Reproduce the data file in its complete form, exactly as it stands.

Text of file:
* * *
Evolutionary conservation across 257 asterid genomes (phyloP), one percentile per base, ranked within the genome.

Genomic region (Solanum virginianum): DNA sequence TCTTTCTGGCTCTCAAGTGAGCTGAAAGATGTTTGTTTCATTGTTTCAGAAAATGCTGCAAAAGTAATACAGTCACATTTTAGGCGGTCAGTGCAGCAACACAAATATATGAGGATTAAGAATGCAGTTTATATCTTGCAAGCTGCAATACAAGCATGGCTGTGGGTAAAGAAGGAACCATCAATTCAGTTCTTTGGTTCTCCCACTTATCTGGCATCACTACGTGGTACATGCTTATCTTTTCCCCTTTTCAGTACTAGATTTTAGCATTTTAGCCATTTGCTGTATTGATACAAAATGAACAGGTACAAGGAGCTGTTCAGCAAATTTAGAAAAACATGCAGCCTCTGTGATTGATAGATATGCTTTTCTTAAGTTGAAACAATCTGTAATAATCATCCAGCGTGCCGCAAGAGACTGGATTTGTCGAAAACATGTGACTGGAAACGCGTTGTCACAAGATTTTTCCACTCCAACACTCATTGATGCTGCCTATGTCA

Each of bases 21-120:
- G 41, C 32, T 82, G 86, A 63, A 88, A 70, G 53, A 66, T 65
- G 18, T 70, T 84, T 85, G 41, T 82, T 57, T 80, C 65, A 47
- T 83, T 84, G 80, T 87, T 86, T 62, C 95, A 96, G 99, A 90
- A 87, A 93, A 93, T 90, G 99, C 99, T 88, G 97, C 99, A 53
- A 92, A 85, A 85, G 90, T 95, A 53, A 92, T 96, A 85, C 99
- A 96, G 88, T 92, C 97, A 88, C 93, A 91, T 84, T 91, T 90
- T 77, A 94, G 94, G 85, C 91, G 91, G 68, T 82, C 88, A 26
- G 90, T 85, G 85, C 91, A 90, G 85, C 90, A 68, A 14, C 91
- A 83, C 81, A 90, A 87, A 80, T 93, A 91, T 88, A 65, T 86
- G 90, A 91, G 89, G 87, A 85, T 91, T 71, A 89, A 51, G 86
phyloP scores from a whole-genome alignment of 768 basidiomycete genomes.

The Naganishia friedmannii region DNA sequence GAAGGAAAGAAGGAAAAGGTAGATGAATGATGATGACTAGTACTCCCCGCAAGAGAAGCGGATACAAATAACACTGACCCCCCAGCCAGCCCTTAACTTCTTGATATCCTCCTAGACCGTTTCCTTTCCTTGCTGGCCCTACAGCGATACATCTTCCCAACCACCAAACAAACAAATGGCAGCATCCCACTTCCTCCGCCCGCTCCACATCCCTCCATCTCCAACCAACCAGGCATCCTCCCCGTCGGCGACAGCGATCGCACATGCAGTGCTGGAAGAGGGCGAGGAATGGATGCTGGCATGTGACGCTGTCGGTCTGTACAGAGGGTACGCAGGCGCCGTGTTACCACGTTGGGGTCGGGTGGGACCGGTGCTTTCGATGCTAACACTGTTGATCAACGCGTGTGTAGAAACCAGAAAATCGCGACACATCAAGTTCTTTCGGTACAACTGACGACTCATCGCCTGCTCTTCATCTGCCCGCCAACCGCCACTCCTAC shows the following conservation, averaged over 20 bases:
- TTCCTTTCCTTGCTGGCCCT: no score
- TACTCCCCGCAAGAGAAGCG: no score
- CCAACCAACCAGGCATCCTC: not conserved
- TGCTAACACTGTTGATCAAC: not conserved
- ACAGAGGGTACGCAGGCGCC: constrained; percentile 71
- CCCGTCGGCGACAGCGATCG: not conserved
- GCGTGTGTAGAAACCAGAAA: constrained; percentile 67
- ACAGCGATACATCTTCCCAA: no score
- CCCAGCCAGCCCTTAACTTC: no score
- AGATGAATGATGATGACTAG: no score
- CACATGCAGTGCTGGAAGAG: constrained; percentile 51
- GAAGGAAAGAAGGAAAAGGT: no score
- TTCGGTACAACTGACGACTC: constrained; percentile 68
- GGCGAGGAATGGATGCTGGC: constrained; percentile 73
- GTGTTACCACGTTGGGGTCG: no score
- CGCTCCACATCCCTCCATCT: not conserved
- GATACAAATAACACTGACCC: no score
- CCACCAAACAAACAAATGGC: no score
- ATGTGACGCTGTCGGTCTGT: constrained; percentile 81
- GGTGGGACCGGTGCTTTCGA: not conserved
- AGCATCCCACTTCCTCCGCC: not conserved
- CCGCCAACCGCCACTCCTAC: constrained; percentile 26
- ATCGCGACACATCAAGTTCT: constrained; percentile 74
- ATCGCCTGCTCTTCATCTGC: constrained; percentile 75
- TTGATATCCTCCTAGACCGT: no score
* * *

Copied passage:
Evolutionary conservation across 257 asterid genomes (phyloP), one percentile per base, ranked within the genome.

Genomic region (Solanum virginianum): DNA sequence TCTTTCTGGCTCTCAAGTGAGCTGAAAGATGTTTGTTTCATTGTTTCAGAAAATGCTGCAAAAGTAATACAGTCACATTTTAGGCGGTCAGTGCAGCAACACAAATATATGAGGATTAAGAATGCAGTTTATATCTTGCAAGCTGCAATACAAGCATGGCTGTGGGTAAAGAAGGAACCATCAATTCAGTTCTTTGGTTCTCCCACTTATCTGGCATCACTACGTGGTACATGCTTATCTTTTCCCCTTTTCAGTACTAGATTTTAGCATTTTAGCCATTTGCTGTATTGATACAAAATGAACAGGTACAAGGAGCTGTTCAGCAAATTTAGAAAAACATGCAGCCTCTGTGATTGATAGATATGCTTTTCTTAAGTTGAAACAATCTGTAATAATCATCCAGCGTGCCGCAAGAGACTGGATTTGTCGAAAACATGTGACTGGAAACGCGTTGTCACAAGATTTTTCCACTCCAACACTCATTGATGCTGCCTATGTCA

Each of bases 21-120:
- G 41, C 32, T 82, G 86, A 63, A 88, A 70, G 53, A 66, T 65
- G 18, T 70, T 84, T 85, G 41, T 82, T 57, T 80, C 65, A 47
- T 83, T 84, G 80, T 87, T 86, T 62, C 95, A 96, G 99, A 90
- A 87, A 93, A 93, T 90, G 99, C 99, T 88, G 97, C 99, A 53
- A 92, A 85, A 85, G 90, T 95, A 53, A 92, T 96, A 85, C 99
- A 96, G 88, T 92, C 97, A 88, C 93, A 91, T 84, T 91, T 90
- T 77, A 94, G 94, G 85, C 91, G 91, G 68, T 82, C 88, A 26
- G 90, T 85, G 85, C 91, A 90, G 85, C 90, A 68, A 14, C 91
- A 83, C 81, A 90, A 87, A 80, T 93, A 91, T 88, A 65, T 86
- G 90, A 91, G 89, G 87, A 85, T 91, T 71, A 89, A 51, G 86
phyloP scores from a whole-genome alignment of 768 basidiomycete genomes.

The Naganishia friedmannii region DNA sequence GAAGGAAAGAAGGAAAAGGTAGATGAATGATGATGACTAGTACTCCCCGCAAGAGAAGCGGATACAAATAACACTGACCCCCCAGCCAGCCCTTAACTTCTTGATATCCTCCTAGACCGTTTCCTTTCCTTGCTGGCCCTACAGCGATACATCTTCCCAACCACCAAACAAACAAATGGCAGCATCCCACTTCCTCCGCCCGCTCCACATCCCTCCATCTCCAACCAACCAGGCATCCTCCCCGTCGGCGACAGCGATCGCACATGCAGTGCTGGAAGAGGGCGAGGAATGGATGCTGGCATGTGACGCTGTCGGTCTGTACAGAGGGTACGCAGGCGCCGTGTTACCACGTTGGGGTCGGGTGGGACCGGTGCTTTCGATGCTAACACTGTTGATCAACGCGTGTGTAGAAACCAGAAAATCGCGACACATCAAGTTCTTTCGGTACAACTGACGACTCATCGCCTGCTCTTCATCTGCCCGCCAACCGCCACTCCTAC shows the following conservation, averaged over 20 bases:
- TTCCTTTCCTTGCTGGCCCT: no score
- TACTCCCCGCAAGAGAAGCG: no score
- CCAACCAACCAGGCATCCTC: not conserved
- TGCTAACACTGTTGATCAAC: not conserved
- ACAGAGGGTACGCAGGCGCC: constrained; percentile 71
- CCCGTCGGCGACAGCGATCG: not conserved
- GCGTGTGTAGAAACCAGAAA: constrained; percentile 67
- ACAGCGATACATCTTCCCAA: no score
- CCCAGCCAGCCCTTAACTTC: no score
- AGATGAATGATGATGACTAG: no score
- CACATGCAGTGCTGGAAGAG: constrained; percentile 51
- GAAGGAAAGAAGGAAAAGGT: no score
- TTCGGTACAACTGACGACTC: constrained; percentile 68
- GGCGAGGAATGGATGCTGGC: constrained; percentile 73
- GTGTTACCACGTTGGGGTCG: no score
- CGCTCCACATCCCTCCATCT: not conserved
- GATACAAATAACACTGACCC: no score
- CCACCAAACAAACAAATGGC: no score
- ATGTGACGCTGTCGGTCTGT: constrained; percentile 81
- GGTGGGACCGGTGCTTTCGA: not conserved
- AGCATCCCACTTCCTCCGCC: not conserved
- CCGCCAACCGCCACTCCTAC: constrained; percentile 26
- ATCGCGACACATCAAGTTCT: constrained; percentile 74
- ATCGCCTGCTCTTCATCTGC: constrained; percentile 75
- TTGATATCCTCCTAGACCGT: no score